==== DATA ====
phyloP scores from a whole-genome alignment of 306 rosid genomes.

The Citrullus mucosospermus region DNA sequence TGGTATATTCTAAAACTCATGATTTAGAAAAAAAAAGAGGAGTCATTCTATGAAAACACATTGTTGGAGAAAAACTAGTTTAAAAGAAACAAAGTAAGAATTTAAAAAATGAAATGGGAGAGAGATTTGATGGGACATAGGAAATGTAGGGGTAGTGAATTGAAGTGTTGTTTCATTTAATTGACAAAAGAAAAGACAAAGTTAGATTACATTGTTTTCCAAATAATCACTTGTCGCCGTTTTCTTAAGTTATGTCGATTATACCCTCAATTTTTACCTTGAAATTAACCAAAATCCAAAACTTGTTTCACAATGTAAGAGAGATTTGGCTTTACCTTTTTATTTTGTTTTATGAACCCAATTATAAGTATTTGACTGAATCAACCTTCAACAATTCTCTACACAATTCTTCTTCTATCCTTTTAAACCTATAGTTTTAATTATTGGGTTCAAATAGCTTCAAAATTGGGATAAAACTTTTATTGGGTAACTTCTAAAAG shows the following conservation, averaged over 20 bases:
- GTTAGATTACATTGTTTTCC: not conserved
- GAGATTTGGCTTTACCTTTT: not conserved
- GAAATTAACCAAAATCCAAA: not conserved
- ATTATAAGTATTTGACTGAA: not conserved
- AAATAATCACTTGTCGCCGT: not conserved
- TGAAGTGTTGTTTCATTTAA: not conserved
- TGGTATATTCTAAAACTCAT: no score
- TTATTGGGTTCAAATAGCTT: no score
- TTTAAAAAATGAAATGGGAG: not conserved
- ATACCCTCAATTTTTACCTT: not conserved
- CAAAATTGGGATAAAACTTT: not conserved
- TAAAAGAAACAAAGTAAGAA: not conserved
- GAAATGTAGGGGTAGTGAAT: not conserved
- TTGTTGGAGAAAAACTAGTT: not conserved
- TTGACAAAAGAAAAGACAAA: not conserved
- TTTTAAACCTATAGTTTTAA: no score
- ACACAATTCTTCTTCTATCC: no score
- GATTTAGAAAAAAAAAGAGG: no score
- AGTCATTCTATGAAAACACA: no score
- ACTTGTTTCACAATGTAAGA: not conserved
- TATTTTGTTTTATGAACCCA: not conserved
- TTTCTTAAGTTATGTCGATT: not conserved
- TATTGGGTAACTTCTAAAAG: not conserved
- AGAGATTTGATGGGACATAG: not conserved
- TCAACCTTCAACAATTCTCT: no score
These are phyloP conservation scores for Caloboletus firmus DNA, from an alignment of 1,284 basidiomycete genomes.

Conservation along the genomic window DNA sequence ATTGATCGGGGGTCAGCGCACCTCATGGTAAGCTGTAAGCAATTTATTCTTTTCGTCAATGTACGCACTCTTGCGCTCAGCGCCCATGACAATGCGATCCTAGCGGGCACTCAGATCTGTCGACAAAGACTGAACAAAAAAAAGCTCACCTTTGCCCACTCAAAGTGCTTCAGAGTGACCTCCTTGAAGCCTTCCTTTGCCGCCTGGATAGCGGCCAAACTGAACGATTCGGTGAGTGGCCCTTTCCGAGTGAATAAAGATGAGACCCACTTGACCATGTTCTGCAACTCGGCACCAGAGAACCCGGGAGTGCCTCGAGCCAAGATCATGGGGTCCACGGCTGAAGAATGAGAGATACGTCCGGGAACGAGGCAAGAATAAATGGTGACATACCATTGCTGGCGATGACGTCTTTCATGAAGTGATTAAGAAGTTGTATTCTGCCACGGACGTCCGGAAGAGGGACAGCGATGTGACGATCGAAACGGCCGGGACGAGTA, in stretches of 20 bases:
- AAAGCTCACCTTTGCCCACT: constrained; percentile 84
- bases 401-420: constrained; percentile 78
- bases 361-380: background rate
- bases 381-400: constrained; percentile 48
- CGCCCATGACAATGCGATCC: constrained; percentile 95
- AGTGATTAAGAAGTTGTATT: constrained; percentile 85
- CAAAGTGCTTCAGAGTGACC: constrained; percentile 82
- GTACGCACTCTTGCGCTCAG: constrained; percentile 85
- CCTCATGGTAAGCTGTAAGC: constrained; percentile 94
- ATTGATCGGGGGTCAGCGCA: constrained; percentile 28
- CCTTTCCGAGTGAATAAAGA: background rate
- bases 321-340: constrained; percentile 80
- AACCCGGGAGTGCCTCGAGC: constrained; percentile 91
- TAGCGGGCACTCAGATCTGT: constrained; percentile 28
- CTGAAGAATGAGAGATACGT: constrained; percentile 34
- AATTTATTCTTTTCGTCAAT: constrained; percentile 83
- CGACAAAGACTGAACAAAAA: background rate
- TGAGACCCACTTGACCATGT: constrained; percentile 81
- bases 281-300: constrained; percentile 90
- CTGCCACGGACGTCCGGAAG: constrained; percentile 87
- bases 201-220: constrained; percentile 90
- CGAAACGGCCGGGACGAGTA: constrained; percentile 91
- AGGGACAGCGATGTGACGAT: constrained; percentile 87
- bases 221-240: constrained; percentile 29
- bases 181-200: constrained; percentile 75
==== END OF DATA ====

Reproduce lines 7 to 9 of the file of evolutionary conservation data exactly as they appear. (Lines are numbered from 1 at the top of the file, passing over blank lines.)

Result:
- AAATAATCACTTGTCGCCGT: not conserved
- TGAAGTGTTGTTTCATTTAA: not conserved
- TGGTATATTCTAAAACTCAT: no score